What is one thing that your parents taught you, that later turned to be totally wrong?
For me it’s generally so that it’s my Mum who is more of an authority for me than my Dad, and our views on a lot of things are generallyy very similar, which is extremely fortunate since we live together and do a lot of things together so it would be tricky if we were clashing a lot more, and it’s not as smooth for a lot of other families I know, but also when I want to talk to her about something that I don’t agree with her on or confront her about something she’ll be able to have an open-minded discussion, and she’s also not the type of person who would insist on always being right and never was, she is capable of saying things like “I’m sorry, I really thought it was like this but now I know it’s not”, or we’ll simply accept that we’re on totally different pages about something and move on. My Dad, meanwhile, is more of an authoritarian type, rather than authoritative, he has generally a problem with admitting anything wrong on his part in any relationship, so he always insists on being right, but because like I said I’ve always seen my Mum as more of an authority, and Dad wasn’t involved so much in our upbringing and was more the breadwinner, even if he did tell me things that I was supposed to somehow learn or believe in, I would usually take it with a wee grain of salt from quite early on, because Mum was always more right, and sometimes what they were saying was right down contradictory. 😀 It’s not that I didn’t take my Dad seriously, I do for example consider him my go-to expert in geography or the history of WWII, he was just simply a bit less of a role model for me. I remember that my Dad would often say very generalised, stereotypical things about people, from a very narrow point of view. For example, I can vaguely recall asking him about what does a philosopher do exactly, and he said something like that nothing really, philosophers just think all the time, about things that don’t need that much thinking anyway. I think I found it interesting that someone would do nothing but think all the time and about meaningless things and consider it a valid job, so I guess I must have been asking some more questions or something, anyway what I can recall very clearly is that at some point he said that a philosopher is someone with whom it’s really difficult to communicate. I don’t think I know any philosophers, but whenever I think about it now as an adult I find it funny, where did he even get that from? I’m pretty sure it can’t be the case or even if it often might be, it certainly isn’t the fact that someone is a philosopher that makes them difficult to communicate with, or maybe it’s just difficult for the other side to communicate with them because they have a different way of thinking. Anyway, things like these, my Dad has a lot of such assumptions. Often, when you’ll talk to him calmly without trying to impose your point of view, and try to get him to think on his own, he can see beyond them, but some are really deeply ingrained, and yes, that has a harmful potential, because stereotypes can be very harmful, but usually the main reason why I think it’s such a pity is because it makes his thinking quite inflexible, and his view of people must be rather uninteresting, while I think that people, as much as they are a pain to socialise with and totally regardless whether I like them or not, are interesting as such in their diversity and complexity.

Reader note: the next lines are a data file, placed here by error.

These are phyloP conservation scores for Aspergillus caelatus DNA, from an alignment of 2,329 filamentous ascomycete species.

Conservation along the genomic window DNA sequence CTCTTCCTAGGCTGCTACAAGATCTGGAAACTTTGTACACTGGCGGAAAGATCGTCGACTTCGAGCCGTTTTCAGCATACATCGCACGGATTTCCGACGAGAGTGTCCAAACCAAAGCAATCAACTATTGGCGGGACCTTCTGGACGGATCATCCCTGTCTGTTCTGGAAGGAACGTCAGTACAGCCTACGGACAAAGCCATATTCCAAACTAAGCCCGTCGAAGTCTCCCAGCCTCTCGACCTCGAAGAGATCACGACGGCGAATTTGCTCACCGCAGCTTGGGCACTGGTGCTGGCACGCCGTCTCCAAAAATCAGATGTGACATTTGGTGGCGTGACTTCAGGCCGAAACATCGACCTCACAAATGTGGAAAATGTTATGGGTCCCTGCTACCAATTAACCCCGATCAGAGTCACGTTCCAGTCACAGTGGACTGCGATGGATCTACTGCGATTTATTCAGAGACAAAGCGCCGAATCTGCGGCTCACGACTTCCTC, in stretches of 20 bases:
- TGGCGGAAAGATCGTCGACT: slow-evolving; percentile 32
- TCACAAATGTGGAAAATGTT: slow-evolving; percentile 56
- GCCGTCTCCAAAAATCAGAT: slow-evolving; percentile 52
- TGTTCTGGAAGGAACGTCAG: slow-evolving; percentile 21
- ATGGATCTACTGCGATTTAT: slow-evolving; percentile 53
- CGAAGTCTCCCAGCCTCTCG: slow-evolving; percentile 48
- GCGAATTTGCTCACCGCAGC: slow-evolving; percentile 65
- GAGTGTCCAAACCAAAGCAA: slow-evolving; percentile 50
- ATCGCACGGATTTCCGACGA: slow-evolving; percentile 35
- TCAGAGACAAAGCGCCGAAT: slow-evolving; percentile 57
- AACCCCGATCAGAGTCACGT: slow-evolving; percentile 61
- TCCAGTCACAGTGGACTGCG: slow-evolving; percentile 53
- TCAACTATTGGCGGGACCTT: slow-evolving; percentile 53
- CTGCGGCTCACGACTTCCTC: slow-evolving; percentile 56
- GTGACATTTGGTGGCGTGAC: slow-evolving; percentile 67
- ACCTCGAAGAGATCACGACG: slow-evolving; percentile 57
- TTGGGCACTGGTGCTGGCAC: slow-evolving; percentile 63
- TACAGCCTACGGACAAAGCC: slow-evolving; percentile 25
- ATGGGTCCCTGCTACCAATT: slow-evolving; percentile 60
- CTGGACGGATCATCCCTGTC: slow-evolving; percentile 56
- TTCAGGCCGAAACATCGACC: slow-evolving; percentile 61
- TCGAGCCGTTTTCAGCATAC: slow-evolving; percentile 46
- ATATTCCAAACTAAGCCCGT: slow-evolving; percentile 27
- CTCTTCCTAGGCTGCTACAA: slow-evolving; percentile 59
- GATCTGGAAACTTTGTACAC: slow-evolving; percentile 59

How about you? 🙂